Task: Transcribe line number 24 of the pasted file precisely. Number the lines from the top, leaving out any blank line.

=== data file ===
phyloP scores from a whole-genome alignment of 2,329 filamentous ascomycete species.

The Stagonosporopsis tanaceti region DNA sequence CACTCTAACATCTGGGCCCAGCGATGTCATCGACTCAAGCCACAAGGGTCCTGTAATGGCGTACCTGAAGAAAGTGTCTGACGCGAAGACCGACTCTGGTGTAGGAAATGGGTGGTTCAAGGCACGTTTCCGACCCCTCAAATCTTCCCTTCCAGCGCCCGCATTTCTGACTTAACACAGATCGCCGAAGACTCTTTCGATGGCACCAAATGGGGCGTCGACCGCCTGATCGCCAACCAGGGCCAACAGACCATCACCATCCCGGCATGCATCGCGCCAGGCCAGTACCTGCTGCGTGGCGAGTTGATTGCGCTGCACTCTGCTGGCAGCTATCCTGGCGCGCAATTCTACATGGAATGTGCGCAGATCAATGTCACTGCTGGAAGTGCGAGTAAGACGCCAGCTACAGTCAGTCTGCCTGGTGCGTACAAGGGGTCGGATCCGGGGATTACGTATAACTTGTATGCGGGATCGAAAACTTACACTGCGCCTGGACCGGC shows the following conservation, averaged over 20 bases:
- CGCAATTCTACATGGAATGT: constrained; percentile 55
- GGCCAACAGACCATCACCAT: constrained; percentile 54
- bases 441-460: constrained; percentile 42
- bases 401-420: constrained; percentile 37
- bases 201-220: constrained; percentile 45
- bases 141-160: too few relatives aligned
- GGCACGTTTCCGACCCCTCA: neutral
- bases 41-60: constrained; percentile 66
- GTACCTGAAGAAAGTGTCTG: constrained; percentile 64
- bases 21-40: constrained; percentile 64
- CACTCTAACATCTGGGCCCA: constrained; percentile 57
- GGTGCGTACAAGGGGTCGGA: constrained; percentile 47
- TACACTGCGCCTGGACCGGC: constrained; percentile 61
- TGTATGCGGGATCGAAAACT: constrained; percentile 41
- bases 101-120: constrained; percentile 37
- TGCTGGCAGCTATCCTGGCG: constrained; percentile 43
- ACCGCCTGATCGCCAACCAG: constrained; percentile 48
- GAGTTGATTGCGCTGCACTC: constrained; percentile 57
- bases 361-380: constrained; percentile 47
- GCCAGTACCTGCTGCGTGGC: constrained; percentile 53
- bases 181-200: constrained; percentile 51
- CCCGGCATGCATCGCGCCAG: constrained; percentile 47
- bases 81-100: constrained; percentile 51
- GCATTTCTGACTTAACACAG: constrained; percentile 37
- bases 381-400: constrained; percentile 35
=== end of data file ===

- CCCGGCATGCATCGCGCCAG: constrained; percentile 47